Faculty Portrait

Contact Information

Name: Clara J. Scarry

Title: Assistant Professor

Office Location: MND 4030

Email: Clara.Scarry@csus.edu

Office Phone: 916.278.7337

Mailing Address: Department of Anthropology, California State University, Sacramento, 6000 J Street, Sacramento, CA 95819-6106

Office Hours: Academic Year 2020/2021: Mondays, Wednesdays and Fridays from 9-10 AM via Zoom

Research Interests

Research Expertise

  • Intergroup aggression and male cooperation
  • Collective decision-making and group coordination
  • Large-scale field experiments
  • Primate ranging behavior and site fidelity

I am a broadly trained biological anthropologist with a research focus on primate behavioral ecology, particularly among Neotropical primates. Much of my work has examined the connections between intergroup aggression, intragroup relationships and individual decision-making and behavioral strategies, as a means to understand the evolution of cooperation.

Because it is collective by nature, cooperation during intergroup aggression is difficult to maintain. I have focused on untangling individual strategies underpinning successful collective action in this context among others primates and identifying the correlates of these behaviors for the individual (e.g., mating access, social bonds, and hormonal response) and emergent group-level properties (e.g., semi-exclusive home ranges). I have established a long-term research project studying intergroup aggression among tufted capuchin monkeys in the Parque Nacional Iguazú, Argentina, where I am a directing PI of the “Proyecto Caí”, and also collaborate on projects with spider monkeys and woolly monkeys in Yasuní Biosphere Reserve, Ecuador.


Current Research Projects

Note: I am recruiting graduate students to work at either of these two sites on individual research projects.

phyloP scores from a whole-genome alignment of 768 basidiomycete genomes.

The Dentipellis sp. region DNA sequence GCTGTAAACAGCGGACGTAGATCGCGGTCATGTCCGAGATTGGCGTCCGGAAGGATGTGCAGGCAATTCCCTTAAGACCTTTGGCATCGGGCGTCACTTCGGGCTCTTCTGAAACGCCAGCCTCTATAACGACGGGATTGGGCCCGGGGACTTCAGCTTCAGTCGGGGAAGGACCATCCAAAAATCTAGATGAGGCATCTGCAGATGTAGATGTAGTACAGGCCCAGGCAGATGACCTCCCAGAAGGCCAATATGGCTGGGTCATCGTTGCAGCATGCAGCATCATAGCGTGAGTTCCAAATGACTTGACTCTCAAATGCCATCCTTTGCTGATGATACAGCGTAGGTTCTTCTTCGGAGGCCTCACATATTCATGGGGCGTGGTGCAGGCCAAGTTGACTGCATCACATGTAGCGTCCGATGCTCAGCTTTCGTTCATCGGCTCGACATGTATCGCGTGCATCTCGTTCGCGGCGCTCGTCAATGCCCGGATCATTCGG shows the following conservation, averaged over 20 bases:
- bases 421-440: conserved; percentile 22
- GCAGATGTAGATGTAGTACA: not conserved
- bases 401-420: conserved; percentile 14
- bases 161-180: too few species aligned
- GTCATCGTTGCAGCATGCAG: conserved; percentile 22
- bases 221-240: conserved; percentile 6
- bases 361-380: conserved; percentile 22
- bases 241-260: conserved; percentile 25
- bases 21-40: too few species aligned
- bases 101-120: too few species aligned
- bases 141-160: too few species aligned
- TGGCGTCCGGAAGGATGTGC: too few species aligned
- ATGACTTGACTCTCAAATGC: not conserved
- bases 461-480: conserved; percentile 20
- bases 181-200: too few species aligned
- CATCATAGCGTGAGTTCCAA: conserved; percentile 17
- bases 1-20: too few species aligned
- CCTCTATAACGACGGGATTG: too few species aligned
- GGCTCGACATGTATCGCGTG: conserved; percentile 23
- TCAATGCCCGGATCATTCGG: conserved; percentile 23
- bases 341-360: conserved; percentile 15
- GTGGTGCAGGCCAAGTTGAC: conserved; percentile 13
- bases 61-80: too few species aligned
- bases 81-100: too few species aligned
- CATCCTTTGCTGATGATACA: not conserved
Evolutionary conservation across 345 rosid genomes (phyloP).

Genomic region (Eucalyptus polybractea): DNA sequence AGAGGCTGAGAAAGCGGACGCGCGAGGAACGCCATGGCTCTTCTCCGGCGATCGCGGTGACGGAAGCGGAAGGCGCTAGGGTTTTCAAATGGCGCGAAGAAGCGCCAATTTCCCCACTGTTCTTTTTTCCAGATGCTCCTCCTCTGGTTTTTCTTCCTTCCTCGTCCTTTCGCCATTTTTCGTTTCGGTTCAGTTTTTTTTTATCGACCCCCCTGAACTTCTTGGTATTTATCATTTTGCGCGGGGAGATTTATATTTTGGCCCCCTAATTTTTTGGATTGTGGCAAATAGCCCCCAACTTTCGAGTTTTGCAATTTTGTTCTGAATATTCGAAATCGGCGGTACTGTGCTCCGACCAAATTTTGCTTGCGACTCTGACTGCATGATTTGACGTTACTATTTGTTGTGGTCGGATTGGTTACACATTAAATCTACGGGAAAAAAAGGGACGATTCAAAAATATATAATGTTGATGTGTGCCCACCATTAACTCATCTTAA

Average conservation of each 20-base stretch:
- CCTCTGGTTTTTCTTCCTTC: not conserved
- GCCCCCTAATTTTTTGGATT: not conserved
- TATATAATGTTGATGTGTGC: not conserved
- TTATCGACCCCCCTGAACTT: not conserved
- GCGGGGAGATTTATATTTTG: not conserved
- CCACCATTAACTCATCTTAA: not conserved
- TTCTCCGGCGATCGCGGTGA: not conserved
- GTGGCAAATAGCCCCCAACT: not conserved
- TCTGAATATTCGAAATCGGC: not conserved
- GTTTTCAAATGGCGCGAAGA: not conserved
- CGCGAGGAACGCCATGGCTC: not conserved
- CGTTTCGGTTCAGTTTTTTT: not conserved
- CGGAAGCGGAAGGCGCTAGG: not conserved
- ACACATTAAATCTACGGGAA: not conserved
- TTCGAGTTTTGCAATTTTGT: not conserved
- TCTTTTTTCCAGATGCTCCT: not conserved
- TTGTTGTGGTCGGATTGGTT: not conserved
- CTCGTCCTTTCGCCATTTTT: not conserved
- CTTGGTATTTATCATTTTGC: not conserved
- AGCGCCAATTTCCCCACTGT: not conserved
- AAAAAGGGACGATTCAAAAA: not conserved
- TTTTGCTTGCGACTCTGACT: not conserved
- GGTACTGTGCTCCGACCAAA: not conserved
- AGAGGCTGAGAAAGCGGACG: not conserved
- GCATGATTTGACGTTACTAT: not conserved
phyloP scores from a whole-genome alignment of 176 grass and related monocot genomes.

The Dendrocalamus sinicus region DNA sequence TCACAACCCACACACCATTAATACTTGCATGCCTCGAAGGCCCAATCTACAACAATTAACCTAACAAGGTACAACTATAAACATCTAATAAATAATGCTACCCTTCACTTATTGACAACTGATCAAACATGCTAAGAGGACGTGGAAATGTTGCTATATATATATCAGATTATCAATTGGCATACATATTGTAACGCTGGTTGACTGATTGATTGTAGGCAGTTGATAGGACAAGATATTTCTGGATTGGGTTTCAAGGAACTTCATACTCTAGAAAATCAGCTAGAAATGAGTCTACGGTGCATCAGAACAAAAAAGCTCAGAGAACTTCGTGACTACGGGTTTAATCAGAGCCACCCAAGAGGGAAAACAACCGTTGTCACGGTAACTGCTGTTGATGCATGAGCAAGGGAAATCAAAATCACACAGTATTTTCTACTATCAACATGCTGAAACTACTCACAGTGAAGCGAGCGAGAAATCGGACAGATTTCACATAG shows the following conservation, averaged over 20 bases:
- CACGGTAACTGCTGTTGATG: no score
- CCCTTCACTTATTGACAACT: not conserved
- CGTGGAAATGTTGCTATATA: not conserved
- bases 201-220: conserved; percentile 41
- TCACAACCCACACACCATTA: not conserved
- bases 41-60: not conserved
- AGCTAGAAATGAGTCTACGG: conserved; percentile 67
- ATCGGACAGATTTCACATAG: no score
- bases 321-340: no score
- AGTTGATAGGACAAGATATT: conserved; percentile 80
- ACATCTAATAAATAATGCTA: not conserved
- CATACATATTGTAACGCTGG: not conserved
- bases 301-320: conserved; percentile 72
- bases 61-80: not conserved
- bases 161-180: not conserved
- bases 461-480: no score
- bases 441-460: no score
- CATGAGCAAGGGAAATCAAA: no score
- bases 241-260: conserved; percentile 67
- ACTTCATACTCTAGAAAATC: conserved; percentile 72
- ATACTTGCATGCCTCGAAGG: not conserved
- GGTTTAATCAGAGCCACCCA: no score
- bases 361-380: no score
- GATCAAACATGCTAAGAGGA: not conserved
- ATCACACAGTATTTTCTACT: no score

My primary research site at Iguazú National Park, Argentina

Inequity aversion, individual decision making, and the emergence of collective behavior

For cooperation to be maintained reciprocal altruism, individuals must be able to assess the equitability of their own payoffs relative to their partners. In captivity, capuchin monkeys have demonstrated both the cognitive capacity to assess outcome inequities and to use prior experience to inform decisions about whether or not to cooperate with social partners. These dyadic studies, however, have been unable to address how a predisposition for inequity aversion affects the consensus decisions that groups must make for successful coordination and cooperation to occur. To examine how these behaviors translate to individual decisions within more natural social and ecological contexts, my collaborators and I are using a series of large-scale field experiments to assess 1) whether perceptions of inequity are conditional upon properties of the social relationship (e.g., dominance, social affiliation) and 2) whether the expression of inequity aversion affects group coordination. 

Comparative ecology of capuchins in natural and anthropogenic landscapes

I am working as part of an international collaborative effort to use tufted capuchin monkeys as a model to study how generalist primate species respond to highly fragmented landscapes. Outside of native forest reserves, Argentine capuchin monkeys are found in anthropogenic landscapes that are dominated by exotic pine plantations and small fragments of native forest. Because capuchin populations are declining – the species is listed as vulnerable to extinction within Argentina – whereas the industrial timber plantations are expanding, developing sustainable strategies to promote coexistence of commercial stakeholders and capuchins is critical for the long-term survival of the species. Our initial work focuses on 1) a comparison of movement decisions and space use requirements by capuchins living in undisturbed versus anthropogenic habitats and 2) identifying the ecological drivers of bark-stripping behavior by capuchins, which causes commercial damage and is setting up an incipient human-capuchin conflict in the region.